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RDL mutations in Guangxi Anopheles sinensis populations along the China–Vietnam border: distribution frequency and evolutionary origin of A296S resistance allele



Malaria is a deadly vector-borne disease in tropical and subtropical regions. Although indigenous malaria has been eliminated in Guangxi of China, 473 confirmed cases were reported in the Northern region of neighbouring Vietnam in 2014. Considering that frequent population movement occurs across the China–Vietnam border and insecticide resistance is a major obstacle in disease vector control, there is a need to know the genotype and frequency of insecticide resistance alleles in Anopheles sinensis populations along the China–Vietnam border and to take action to prevent the possible migration of insecticide resistance alleles across the border.


Two hundred and eight adults of An. sinensis collected from seven locations in Guangxi along the China–Vietnam border were used in the investigation of individual genotypes of the AsRDL gene, which encodes the RDL gamma-aminobutyric acid (GABA) receptor subunit in An. sinensis. PCR-RFLP (polymerase chain reaction-restriction fragment length polymorphism) analysis was deployed to genotype codon 345, while direct sequencing of PCR products was conducted to clarify the genotypes for codons 296 and 327 of the AsRDL gene. The genealogical relation of AsRDL haplotypes was analyzed using Network 5.0.


Three putative insecticide resistance related mutations (A296S, V327I and T345S) were detected in all the seven populations of An. sinensis in Guangxi along the China–Vietnam border. The resistance-conferring A296S mutation was found to be widely distributed and present at notably high frequencies (78.8% to 100%). Relatively lower frequencies of mutations V327I (26.9% to 53.2%) and T345S (0% to 28.8%) were observed. The V327I or T345S always occurred in the presence of A296S. Evolutionary analysis of 21 AsRDL haplotypes indicated multiple origins of the A296S and V327I mutations.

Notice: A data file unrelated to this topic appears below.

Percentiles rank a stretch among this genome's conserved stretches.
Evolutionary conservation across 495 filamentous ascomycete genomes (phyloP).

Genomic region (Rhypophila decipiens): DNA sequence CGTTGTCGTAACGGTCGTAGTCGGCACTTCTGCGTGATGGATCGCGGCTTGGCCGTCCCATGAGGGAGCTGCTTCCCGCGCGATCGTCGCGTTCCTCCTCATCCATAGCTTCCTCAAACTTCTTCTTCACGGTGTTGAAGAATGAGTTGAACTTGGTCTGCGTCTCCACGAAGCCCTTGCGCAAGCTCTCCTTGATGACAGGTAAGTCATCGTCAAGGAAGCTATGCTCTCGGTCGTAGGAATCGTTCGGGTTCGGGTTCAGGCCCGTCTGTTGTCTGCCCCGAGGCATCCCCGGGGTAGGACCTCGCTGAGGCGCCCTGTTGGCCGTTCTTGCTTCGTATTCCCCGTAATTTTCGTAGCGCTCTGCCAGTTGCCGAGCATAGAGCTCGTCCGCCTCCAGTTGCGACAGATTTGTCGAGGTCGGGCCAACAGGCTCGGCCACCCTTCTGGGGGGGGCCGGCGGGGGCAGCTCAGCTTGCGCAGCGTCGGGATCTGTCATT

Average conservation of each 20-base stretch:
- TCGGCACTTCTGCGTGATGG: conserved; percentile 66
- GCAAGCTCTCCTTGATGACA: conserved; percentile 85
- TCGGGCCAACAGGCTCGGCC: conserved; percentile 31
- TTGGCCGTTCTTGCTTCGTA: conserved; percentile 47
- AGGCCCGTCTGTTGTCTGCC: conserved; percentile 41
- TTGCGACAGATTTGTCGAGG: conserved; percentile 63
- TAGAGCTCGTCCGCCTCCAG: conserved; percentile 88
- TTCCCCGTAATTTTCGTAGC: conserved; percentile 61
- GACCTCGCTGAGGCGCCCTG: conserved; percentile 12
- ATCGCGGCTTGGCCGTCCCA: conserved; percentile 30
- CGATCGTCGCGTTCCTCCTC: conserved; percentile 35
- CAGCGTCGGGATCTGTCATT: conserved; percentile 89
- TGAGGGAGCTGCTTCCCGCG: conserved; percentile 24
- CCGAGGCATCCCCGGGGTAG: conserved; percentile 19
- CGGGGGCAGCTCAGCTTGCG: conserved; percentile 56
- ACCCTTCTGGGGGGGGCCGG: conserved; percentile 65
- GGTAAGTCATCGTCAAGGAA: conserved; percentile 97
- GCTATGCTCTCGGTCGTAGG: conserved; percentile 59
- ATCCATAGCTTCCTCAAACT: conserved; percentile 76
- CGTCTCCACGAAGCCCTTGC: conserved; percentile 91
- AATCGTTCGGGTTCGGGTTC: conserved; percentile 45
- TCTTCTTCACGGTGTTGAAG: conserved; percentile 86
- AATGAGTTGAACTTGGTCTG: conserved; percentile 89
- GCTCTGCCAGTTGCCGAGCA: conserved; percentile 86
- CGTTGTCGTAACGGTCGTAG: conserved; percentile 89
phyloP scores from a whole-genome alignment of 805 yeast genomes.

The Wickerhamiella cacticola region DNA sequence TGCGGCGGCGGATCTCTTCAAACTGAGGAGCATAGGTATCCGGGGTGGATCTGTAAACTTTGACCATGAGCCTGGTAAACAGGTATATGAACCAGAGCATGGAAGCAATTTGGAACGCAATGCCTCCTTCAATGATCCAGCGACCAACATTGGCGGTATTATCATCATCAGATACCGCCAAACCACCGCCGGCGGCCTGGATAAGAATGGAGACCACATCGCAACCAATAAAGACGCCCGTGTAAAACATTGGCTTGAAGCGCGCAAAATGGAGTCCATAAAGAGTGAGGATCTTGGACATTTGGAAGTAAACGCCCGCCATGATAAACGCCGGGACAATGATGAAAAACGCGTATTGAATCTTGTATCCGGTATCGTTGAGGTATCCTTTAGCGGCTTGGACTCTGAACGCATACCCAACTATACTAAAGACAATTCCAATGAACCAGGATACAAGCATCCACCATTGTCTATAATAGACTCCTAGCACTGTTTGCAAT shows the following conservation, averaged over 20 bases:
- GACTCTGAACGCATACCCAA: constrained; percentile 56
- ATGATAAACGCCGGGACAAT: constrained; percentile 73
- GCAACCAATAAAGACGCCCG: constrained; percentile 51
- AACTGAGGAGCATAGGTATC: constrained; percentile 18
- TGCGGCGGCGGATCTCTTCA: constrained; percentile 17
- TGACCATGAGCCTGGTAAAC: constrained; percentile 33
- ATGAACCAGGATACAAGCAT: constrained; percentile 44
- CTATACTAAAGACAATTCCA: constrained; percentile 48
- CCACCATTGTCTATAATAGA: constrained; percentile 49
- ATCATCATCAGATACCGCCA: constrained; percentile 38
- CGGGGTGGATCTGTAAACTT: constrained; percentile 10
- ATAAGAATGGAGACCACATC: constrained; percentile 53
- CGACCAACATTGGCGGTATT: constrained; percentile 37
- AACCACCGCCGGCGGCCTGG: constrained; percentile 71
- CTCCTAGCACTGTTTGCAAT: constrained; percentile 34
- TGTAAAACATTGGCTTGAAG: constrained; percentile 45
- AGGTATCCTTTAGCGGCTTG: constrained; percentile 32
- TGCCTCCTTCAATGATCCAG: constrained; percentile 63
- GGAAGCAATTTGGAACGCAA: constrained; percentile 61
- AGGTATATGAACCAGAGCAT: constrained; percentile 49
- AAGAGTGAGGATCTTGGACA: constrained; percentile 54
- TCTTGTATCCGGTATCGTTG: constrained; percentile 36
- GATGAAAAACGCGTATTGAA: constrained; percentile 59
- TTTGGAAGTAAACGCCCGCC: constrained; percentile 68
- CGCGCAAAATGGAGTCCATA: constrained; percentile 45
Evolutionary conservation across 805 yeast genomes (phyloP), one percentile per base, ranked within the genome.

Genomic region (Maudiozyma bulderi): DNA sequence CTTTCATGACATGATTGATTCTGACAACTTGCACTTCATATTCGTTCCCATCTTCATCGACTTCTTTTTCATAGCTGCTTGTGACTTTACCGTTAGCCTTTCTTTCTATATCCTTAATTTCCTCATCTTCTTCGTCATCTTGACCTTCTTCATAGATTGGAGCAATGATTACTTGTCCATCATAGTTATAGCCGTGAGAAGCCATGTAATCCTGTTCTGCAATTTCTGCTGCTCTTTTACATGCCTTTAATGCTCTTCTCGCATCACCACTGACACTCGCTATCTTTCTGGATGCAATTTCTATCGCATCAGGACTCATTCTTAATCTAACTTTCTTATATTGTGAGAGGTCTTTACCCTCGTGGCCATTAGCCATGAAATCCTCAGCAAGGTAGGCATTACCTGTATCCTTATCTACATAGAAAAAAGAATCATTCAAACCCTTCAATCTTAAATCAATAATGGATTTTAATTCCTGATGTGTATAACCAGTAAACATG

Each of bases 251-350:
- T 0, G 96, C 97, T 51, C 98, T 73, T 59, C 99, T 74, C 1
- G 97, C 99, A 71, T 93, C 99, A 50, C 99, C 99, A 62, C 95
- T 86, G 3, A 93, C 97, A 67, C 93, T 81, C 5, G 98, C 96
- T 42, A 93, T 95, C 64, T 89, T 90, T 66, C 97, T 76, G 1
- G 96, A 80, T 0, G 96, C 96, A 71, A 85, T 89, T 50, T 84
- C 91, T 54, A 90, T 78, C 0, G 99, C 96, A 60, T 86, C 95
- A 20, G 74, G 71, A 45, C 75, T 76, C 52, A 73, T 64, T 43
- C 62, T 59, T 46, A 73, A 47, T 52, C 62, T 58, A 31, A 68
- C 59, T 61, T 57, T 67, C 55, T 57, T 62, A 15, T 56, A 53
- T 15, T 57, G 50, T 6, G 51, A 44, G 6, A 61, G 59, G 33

The resistance A296S allele was present at high frequencies in the An. sinensis populations along the China–Vietnam border, indicating a risk of resistance to insecticides targeting RDL. The double mutations (A296S + V327I) may have evolved from alleles carrying the A296S mutation by scaffolding the additional mutation V327I, and A296S allele may have multiple evolutionary origins. These findings will help inform strategies for vector control and malaria prevention.


Malaria is one of the most serious vector-borne diseases. Despite being preventable and treatable, malaria continues to be a major threat to global public health. In 2017, there were an estimated 219 million cases of malaria and 435,000 deaths from malaria globally, with 5% of the cases occurring in the WHO South-East Asia Region [1]. Guangxi Zhuang Autonomous Region of China was once a malaria-endemic region [2]. After continued efforts for decades, the malaria burden has been substantially reduced in Guangxi [2, 3]. However, the risk of malaria re-emergence remains, due to the importation of malaria parasites in thousands of infected travellers from Africa, and Southeast Asia. In neighbouring Vietnam, the malaria incidence declined significantly between 1991 and 2014, but there were 14,941 confirmed cases in 2014, including 473 confirmed cases in the Northern region [4].

Insecticide-based vector control remains a key preventive strategy in the fight against malaria, credited with the significant reductions in malaria morbidity and mortality since 2000 due to the widespread implementation of insecticidal interventions [5]. However, the continued effectiveness of this strategy has been challenged by the increasing resistance of vectors to available insecticides. To minimize the risk of control failure caused by insecticide resistance, a better understanding of the status of and the genetic mechanisms underpinning resistance to commonly used insecticide is an urgent need.